I find it absolutely fascinating that a single word can cause so much anger and controversy. Such is the tale of Mark Twain’s “Huck Finn” novel. One of the most popular works of fiction has been continually barred, banned, and censored from public schools because of the prevalent use of a single word: Nigger/Nigga. The word, as defined by Miriam-Webster dictionary means: usually offensive: a black person or member of any dark-skinned race. This word is actually long-derived from the Latin word niger, which means ‘black’.
So what’s the big deal with the use a word that simply means black? Well, connotation is everything. In the “Slave South” when many people owned black slaves, people would refer to them as niggers; Nigger=black=slave. So through the lines of language evolution, the word came to be considered a racial slur, an offensive to anyone of dark skin. Now the word can hardly be spoken without repulsion or reprehension. Such is the way of our language; words come and go, definitions alter and change, connotations are molded to fit modern culture.
So where am I going with all this? Well back to Huck Finn, since the book has constantly been banned from public schools due to the use of that word, Alan Gribben and NewSouth Books have finally taken it upon themselves to release a ‘censored’ version of the classic. The ‘revised’ version will replace the offensive ‘n’ word with ‘slave’. Releasing ‘revised’ versions of classics for new/younger generations is nothing new and if this will help get classics like Huck Finn into schools, I’m all for it. On the other hand, degrading classic literature just to fit our ‘modern’ molds seems a little ridiculous. Why do we need to change everything to our modern way of thinking? Can’t we just accept the fact that something was written in a different time and different place and therefore will be different from our modern philosophy/culture?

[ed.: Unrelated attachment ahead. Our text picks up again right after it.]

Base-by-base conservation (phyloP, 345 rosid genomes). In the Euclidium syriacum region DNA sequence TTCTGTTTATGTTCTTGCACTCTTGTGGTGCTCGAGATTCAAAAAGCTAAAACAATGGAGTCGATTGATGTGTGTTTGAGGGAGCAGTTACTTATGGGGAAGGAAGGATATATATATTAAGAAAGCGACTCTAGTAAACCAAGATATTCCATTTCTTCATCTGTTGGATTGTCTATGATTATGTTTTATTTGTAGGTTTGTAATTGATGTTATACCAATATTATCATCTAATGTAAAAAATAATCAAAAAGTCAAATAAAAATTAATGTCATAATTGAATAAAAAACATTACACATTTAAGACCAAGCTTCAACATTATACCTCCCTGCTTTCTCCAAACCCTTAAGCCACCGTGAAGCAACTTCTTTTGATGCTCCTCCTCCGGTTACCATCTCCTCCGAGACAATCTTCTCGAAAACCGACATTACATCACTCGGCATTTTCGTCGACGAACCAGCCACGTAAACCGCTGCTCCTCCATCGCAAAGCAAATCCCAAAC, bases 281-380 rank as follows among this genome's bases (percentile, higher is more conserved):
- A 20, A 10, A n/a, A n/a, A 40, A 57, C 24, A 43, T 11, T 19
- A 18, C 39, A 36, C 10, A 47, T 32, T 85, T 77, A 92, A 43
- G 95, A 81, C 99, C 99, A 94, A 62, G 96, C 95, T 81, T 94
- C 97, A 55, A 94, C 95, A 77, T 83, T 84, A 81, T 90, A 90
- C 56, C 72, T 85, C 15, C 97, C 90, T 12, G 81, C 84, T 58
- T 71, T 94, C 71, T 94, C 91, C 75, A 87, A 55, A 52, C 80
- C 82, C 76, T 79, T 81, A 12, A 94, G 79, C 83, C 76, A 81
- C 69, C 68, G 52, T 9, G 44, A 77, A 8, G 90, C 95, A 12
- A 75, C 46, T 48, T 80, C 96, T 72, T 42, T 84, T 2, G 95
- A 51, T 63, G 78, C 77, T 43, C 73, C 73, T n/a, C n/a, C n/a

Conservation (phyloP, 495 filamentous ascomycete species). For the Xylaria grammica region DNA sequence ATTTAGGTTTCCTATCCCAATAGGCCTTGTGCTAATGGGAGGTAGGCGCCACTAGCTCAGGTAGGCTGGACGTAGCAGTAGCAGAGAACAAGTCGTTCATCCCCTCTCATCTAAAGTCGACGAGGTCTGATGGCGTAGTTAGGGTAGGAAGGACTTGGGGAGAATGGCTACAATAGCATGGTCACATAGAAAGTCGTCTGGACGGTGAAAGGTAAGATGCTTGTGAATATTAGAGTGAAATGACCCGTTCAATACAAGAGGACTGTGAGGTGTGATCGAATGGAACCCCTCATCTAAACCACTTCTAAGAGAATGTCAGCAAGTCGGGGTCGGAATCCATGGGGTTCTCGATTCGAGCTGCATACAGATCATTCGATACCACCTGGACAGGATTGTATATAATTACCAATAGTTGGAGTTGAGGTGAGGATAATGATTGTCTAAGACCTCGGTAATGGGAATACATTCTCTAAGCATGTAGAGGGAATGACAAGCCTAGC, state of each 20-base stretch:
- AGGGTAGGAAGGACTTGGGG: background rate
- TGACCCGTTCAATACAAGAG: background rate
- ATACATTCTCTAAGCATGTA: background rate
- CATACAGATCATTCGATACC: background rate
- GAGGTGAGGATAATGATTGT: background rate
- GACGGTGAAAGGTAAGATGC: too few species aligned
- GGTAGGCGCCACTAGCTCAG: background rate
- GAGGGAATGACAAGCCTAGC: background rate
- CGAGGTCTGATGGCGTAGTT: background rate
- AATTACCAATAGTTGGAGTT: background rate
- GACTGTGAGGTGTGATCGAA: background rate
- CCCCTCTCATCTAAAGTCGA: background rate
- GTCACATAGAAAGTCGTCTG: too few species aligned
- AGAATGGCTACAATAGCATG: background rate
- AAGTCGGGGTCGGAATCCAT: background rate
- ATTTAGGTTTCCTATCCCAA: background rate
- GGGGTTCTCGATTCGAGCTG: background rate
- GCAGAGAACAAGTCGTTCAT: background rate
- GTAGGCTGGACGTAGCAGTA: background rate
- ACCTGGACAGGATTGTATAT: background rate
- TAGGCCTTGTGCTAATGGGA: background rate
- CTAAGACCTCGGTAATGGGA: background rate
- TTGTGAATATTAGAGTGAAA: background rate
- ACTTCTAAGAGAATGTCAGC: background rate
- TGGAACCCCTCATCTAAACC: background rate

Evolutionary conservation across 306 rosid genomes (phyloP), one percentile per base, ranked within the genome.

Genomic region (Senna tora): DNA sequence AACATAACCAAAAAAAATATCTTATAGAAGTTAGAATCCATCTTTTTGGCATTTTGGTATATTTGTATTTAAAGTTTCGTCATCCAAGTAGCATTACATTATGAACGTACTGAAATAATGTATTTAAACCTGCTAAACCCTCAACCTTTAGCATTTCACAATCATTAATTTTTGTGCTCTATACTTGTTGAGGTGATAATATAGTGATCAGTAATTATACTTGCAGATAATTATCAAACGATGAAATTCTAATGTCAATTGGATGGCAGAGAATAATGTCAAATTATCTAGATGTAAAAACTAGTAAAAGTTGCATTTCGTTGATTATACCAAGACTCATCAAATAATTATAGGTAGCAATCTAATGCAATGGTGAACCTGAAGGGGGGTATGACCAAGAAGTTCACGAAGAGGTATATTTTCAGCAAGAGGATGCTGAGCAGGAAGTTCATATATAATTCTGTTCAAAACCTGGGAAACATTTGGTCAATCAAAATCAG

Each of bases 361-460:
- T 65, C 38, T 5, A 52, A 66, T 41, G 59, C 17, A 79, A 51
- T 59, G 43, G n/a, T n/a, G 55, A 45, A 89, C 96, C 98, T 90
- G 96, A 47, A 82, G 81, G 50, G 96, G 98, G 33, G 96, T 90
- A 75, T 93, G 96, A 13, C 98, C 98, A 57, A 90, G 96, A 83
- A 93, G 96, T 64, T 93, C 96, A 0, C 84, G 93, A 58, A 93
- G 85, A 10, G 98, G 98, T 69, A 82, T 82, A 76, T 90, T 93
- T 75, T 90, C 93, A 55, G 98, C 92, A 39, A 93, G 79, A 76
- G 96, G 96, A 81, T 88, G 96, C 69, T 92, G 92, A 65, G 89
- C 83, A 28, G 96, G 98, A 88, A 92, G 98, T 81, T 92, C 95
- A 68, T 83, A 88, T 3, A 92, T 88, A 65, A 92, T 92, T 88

Anyway, thus concludes what might possibly be the longest article I’ve written:) If you agree or disagree, feel free to sound off in the comments.